Scripps in the News

Search print, web, television, and radio press clips about Scripps Institution of Oceanography research and people.
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KPBS
Aug 25, 2015
<p>The new research center announced in La Jolla this week will focus on practical applications for dealing with the consequences of climate change. The collaboration between UC San Diego and Scripps Institution of Oceanography, called the &quot;Center for Climate Change Impacts and Adaptation,&quot; will promote cross disciplinary communication to find solutions for&nbsp; adapting to the potentially damaging changes that are coming. The center will be a portal through which to access research being done on climate change at both institutions, and a &quot;one-stop-shop&quot; for governments, organizations and individuals seeking help with issues that come up, according to Scripps director Margaret Leinen. &quot;We&#39;re not going to be telling someone how storm surge works, but who it&#39;s going to impact, and what can be done to mitigate the damage,&quot; she said.</p>

KPBS
Aug 24, 2015
<p>A new research center aimed at addressing how humans will live in a world shaped by <a data-ajax="false" data-transition="none" href="http://www.kpbs.org/news/2014/oct/01/san-diego-climate-researchers-say-ditch-2-warming-/" rel="external">climate change</a> was established Monday in San Diego.</p> <p>Officials at the Scripps Institution of Oceanography and UC San Diego announced the creation of the Center for Climate Change Impacts and Adaptation at a morning press conference.</p>

The San Diego Union-Tribune
Aug 24, 2015
<p>A Del Mar energy executive gave UC San Diego $5 million Monday to help find ways to cope with the harmful impacts of the world&#39;s changing climate.</p> <p>Richard Hertzberg and his wife Carol used the money to create the Center for Climate Change Impacts and Adaptation at UC San Diego&#39;s Scripps Institution of Oceanography, a pioneer in climate change research.</p>

CBS 8
Aug 24, 2015
<p>When the boat The Horizon docked at the H&amp;M landing, shark divers said their experience swimming with sharks and other mammals was amazing, but turned magical when they spotted a pod of orcas swimming right next to their boat near Ensenada. The captain and his crew spotted the pod of orcas off the Baja coast near Ensenada during the last leg of their shark diving adventure in Guadalupe. According to Birch Aquarium at Scripps Institution of Oceanography, UC San Diego, orca sightings off of Baja are not rare, but are unusual. In fact, they are considered transients that cruise the California coast all the time, according to Birch Aquarium Spokeswoman Hallie Johnson.</p>

Los Angeles Daily News
Aug 24, 2015
<p>Researchers from California&rsquo;s top universities agree with scientists across the globe that climate change is not some future threat but is already happening, causing extreme weather, record-breaking heat, mega wildfires and shifting migration patterns. Scientists said unchecked climate change in California could raise sea levels from 2 meters to 5 meters and require the relocation of Los Angeles International Airport and San Diego International Airport, said Scripps Institution of Oceanography at UC San Diego Professor Veerabhadran Ramanathan, an advisor to Gov. Jerry Brown on climate issues.</p>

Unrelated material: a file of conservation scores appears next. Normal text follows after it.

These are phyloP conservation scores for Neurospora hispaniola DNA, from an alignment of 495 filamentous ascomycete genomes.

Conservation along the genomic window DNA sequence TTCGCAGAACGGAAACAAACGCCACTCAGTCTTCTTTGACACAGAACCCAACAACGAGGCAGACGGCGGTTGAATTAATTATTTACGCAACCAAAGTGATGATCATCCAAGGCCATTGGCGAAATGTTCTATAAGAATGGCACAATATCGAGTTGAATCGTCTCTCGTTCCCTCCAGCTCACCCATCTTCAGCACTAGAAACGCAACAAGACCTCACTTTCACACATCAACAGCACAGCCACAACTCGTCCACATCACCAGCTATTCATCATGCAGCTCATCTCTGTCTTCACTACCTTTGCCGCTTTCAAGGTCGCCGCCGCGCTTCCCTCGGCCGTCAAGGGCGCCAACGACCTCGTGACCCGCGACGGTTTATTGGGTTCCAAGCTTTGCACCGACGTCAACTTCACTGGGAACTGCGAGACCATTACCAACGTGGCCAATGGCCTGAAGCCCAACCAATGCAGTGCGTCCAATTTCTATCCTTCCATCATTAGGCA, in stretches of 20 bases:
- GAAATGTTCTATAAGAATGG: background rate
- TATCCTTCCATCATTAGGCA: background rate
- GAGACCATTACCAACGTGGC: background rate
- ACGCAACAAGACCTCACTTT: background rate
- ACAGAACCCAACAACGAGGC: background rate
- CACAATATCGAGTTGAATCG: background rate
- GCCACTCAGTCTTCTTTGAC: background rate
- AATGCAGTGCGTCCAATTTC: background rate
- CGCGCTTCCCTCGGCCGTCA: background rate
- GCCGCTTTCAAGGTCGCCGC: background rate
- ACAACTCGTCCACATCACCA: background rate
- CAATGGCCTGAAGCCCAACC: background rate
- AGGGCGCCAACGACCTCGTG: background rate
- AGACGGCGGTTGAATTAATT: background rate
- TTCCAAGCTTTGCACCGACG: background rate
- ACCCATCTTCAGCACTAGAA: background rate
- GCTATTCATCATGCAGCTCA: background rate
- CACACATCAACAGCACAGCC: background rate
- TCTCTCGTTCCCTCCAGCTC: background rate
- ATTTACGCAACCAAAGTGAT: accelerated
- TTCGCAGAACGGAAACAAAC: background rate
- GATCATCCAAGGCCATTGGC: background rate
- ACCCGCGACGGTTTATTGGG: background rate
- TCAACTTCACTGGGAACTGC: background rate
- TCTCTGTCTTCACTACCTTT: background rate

San Gabriel Valley Tribune
Aug 24, 2015
<p>Scientists said unchecked climate change in California could raise sea levels from 2 meters to 5 meters and require the relocation of Los Angeles International Airport and San Diego International Airport, said UC San Diego Professor Veerabhadran Ramanathan, an advisor to Gov. Jerry Brown on climate issues.</p>

The New York Times
Aug 23, 2015
<p>&ldquo; &lsquo;They must have thought about that,&rsquo; &rdquo; Dr. Munk, now 97, recalled being told. But the young scientist persisted, calling in his mentor at the <a href="https://scripps.ucsd.edu/">Scripps Institution of Oceanography</a> near San Diego to help.</p>

NBC 7 San Diego
Aug 21, 2015
<p>New El Nino predictions are showing a stronger system than previously predicted. Ocean temperature patterns are showing a good chance for El Nino but it seemed that way last year, too, said Dan Rudnick from Scripps Institution of Oceanography at UC San Diego. &ldquo;It kind of fizzled out,&rdquo; Rudnick said. &ldquo;But locally, it was quite strong and we had very warm temperatures. Some of the warmest we&rsquo;ve ever seen.&rdquo; According to the National Weather Service&rsquo;s Climate Prediction Center, a combination of things like air and ocean temperatures, the lack of rainfall and the odd summer rainfall are part of what they study to determine an El Nino year. Their latest report adds the weather patterns for July and they say it shows a greater chance of an El Nino.</p> <p>&nbsp;</p>

The San Gabriel Valley Tribune
Aug 20, 2015
<p>Citing a new report, Gov. Jerry Brown said Thursday that climate change is worsening the effects of California&rsquo;s four-year drought. &ldquo;New scientific reports now make it crystal clear that climate change is already affecting California and the Southwest in the form of higher temperatures and a more devastating drought. It&rsquo;s time for Republicans, foot-dragging corporations and other deniers to wake up and take sensible action before it&rsquo;s too late.&rdquo; The report supports previous studies by marine physicist Dan Cayan from Scripps Institution of Oceanography at UC San Diego and Glen MacDonald, a professor of geography, ecology and evolutionary biology at UCLA. Both reported in October that rising air temperatures are aggravating a cyclical drought in the West.</p>

Daily Mail
Aug 20, 2015
<p>Jeff Severinghaus of the Scripps Institution of Oceanography said if this report is Earth&#39;s annual checkup, &#39;the doctor is saying &#39;you are gravely ill.&#39;&#39;<br /> &nbsp;</p>